9. Process of trivalent chromate plating as claimed in claim 1 in which pH is controlled between 3, 4 to 4.0, the superficial tension of the bath must be between 30 dynes to 70 dynes and process temperature must be between 40° C. to 60° C., preferably between 45° C. to 50° C. due to the constant reduction of Cr+6 to Cr+3 in the bath concentrates the Na2SO4 and a temperature reduction may cause the crystallization of the concentrated salt to Na2SO4.
10. Process of trivalent chromate plating as claimed in claim 1 in which the adding of reducers is made controlled by the consumption of amperes-hours procuring maintaining the Cr+6 between 0 ppm to 40 ppm, preferably between 0 ppm 20 ppm, range in which there is no side effects in the coating quality.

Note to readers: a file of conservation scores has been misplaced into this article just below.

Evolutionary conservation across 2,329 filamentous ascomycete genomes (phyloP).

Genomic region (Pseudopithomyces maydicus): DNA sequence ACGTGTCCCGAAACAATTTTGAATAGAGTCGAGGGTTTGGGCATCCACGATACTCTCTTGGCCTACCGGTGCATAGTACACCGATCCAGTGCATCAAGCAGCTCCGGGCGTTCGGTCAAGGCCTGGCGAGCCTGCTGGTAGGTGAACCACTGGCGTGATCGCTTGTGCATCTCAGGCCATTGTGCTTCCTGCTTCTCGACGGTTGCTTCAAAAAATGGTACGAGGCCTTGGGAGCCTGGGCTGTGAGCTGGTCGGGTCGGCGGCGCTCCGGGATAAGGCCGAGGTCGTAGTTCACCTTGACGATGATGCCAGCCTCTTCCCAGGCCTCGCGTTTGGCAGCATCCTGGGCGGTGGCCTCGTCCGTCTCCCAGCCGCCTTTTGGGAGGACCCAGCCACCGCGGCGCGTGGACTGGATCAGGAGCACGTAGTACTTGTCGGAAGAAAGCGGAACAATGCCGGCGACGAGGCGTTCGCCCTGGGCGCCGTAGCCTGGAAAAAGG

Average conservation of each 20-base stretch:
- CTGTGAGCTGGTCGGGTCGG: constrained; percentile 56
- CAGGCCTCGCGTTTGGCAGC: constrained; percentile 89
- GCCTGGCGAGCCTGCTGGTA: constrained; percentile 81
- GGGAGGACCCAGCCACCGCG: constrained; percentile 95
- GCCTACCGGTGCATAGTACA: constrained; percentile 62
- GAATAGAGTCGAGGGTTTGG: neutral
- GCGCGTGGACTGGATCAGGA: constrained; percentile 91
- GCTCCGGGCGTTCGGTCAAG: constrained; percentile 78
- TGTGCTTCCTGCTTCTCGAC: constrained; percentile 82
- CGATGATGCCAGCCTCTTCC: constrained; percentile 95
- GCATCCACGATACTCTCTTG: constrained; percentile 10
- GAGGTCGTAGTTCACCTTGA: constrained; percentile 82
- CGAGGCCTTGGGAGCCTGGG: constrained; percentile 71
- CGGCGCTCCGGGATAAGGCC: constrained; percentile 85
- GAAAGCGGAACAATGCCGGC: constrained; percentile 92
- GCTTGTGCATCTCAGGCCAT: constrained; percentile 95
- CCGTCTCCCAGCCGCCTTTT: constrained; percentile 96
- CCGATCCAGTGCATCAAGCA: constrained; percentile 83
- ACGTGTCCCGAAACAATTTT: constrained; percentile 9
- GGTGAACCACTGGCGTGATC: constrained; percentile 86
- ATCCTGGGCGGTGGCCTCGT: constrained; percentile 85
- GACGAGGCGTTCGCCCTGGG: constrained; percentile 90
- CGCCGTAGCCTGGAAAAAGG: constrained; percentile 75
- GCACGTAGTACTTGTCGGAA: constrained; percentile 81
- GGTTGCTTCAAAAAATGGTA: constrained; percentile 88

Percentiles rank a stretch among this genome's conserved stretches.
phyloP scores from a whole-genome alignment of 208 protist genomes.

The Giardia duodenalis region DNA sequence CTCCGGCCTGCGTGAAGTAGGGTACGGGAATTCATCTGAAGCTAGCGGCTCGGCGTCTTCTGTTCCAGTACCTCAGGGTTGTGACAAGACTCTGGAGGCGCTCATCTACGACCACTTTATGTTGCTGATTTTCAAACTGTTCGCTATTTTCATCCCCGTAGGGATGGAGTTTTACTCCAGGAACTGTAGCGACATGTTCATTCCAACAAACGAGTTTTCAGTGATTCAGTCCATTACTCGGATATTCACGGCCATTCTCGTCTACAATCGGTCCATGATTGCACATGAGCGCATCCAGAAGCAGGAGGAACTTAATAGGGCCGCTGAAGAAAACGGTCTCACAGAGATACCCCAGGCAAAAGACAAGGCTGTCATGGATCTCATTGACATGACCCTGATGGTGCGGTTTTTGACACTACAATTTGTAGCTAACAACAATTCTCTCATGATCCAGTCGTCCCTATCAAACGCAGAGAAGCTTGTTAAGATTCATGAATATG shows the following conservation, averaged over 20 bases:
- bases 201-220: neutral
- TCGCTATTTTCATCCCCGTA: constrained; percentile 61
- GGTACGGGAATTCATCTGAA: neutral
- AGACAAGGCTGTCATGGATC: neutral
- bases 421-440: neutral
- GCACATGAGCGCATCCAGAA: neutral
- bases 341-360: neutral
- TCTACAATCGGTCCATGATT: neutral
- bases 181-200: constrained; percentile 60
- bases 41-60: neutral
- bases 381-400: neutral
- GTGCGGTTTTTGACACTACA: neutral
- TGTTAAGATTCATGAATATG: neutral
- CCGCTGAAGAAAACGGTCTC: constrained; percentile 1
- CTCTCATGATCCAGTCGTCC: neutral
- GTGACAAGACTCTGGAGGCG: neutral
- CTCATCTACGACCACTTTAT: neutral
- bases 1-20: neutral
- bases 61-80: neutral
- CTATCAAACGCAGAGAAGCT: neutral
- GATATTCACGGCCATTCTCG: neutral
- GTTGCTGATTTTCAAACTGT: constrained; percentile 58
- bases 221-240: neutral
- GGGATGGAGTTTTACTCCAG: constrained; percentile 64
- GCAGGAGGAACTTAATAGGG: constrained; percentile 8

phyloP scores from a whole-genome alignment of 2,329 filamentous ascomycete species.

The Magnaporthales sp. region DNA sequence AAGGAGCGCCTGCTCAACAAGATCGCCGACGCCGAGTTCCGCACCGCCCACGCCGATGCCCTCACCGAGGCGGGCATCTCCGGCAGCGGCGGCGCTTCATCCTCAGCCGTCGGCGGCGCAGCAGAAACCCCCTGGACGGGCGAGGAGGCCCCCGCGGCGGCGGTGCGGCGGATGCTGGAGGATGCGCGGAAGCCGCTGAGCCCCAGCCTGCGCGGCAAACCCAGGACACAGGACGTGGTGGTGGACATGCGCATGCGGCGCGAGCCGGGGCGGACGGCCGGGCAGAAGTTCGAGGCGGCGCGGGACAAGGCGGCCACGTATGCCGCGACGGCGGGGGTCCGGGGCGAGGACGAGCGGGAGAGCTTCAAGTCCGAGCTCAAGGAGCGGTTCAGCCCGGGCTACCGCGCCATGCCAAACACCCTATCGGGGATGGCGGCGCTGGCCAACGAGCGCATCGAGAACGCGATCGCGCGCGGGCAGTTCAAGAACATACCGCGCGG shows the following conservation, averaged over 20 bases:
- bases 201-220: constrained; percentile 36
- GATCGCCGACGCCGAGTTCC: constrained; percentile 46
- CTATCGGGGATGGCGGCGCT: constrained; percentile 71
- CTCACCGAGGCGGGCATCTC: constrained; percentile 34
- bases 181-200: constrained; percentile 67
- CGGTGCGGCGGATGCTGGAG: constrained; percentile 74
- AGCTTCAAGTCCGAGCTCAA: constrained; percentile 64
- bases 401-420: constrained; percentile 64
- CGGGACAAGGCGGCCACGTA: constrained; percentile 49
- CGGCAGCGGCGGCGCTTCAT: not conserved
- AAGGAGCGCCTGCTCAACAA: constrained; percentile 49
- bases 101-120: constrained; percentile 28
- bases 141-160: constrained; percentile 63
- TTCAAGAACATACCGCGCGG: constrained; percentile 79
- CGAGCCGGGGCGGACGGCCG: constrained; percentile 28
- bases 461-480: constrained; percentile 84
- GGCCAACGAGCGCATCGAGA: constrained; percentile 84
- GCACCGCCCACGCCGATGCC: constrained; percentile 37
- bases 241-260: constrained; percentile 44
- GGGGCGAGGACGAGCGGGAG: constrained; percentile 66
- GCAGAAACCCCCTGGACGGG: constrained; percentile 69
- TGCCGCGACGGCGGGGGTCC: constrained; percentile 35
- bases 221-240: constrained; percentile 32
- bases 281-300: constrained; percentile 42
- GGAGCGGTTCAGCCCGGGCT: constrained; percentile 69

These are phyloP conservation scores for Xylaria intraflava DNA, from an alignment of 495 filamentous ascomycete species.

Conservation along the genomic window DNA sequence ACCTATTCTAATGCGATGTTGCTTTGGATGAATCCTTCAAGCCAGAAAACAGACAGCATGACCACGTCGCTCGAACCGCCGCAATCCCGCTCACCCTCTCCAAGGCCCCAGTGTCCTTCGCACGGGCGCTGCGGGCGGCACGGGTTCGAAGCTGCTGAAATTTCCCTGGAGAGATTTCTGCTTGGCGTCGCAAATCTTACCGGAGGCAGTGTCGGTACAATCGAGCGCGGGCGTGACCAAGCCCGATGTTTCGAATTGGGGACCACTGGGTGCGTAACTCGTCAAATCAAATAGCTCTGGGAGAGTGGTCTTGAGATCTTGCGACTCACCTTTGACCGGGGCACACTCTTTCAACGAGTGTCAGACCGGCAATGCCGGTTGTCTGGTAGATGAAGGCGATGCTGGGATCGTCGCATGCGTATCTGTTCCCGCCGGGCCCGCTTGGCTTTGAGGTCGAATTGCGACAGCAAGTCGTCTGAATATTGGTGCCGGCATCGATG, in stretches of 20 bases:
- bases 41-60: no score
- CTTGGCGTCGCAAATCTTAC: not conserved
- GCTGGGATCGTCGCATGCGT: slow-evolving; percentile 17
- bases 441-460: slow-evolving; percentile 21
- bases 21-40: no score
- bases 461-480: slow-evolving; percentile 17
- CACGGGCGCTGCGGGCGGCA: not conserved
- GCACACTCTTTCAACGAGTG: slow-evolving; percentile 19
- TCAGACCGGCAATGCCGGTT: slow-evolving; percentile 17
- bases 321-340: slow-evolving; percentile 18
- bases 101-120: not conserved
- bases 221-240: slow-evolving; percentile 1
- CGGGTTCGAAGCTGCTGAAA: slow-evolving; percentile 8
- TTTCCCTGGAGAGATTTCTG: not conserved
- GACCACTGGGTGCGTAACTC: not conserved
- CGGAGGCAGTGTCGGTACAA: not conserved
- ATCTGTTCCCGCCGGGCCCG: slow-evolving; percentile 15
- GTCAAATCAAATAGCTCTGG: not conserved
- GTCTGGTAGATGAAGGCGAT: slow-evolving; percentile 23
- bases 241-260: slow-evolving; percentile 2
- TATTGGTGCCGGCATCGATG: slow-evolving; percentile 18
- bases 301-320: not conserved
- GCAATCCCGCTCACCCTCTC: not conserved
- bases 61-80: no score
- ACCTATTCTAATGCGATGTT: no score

US15/118,460 2014-02-11 2015-02-09 Continuous trivalent chromium plating method Abandoned US20170167040A1 (en)

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CO14-28206 2014-02-11
CO14028206A CO7190036A1 (en) 2014-02-11 2014-02-11 Continuous trivalent chrome plating process
PCT/IB2015/050974 WO2015121790A2 (en) 2014-02-11 2015-02-09 Continuous trivalent chromium plating method

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BR (1) BR112016018584A2 (en)
CO (1) CO7190036A1 (en)
MX (1) MX2016010449A (en)
RU (1) RU2016135556A3 (en)
WO (1) WO2015121790A2 (en)

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EP3106544A2 (en) 2016-12-21
CN106164340A (en) 2016-11-23
BR112016018584A2 (en) 2019-08-20
CO7190036A1 (en) 2015-02-19
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MX2016010449A (en) 2017-06-19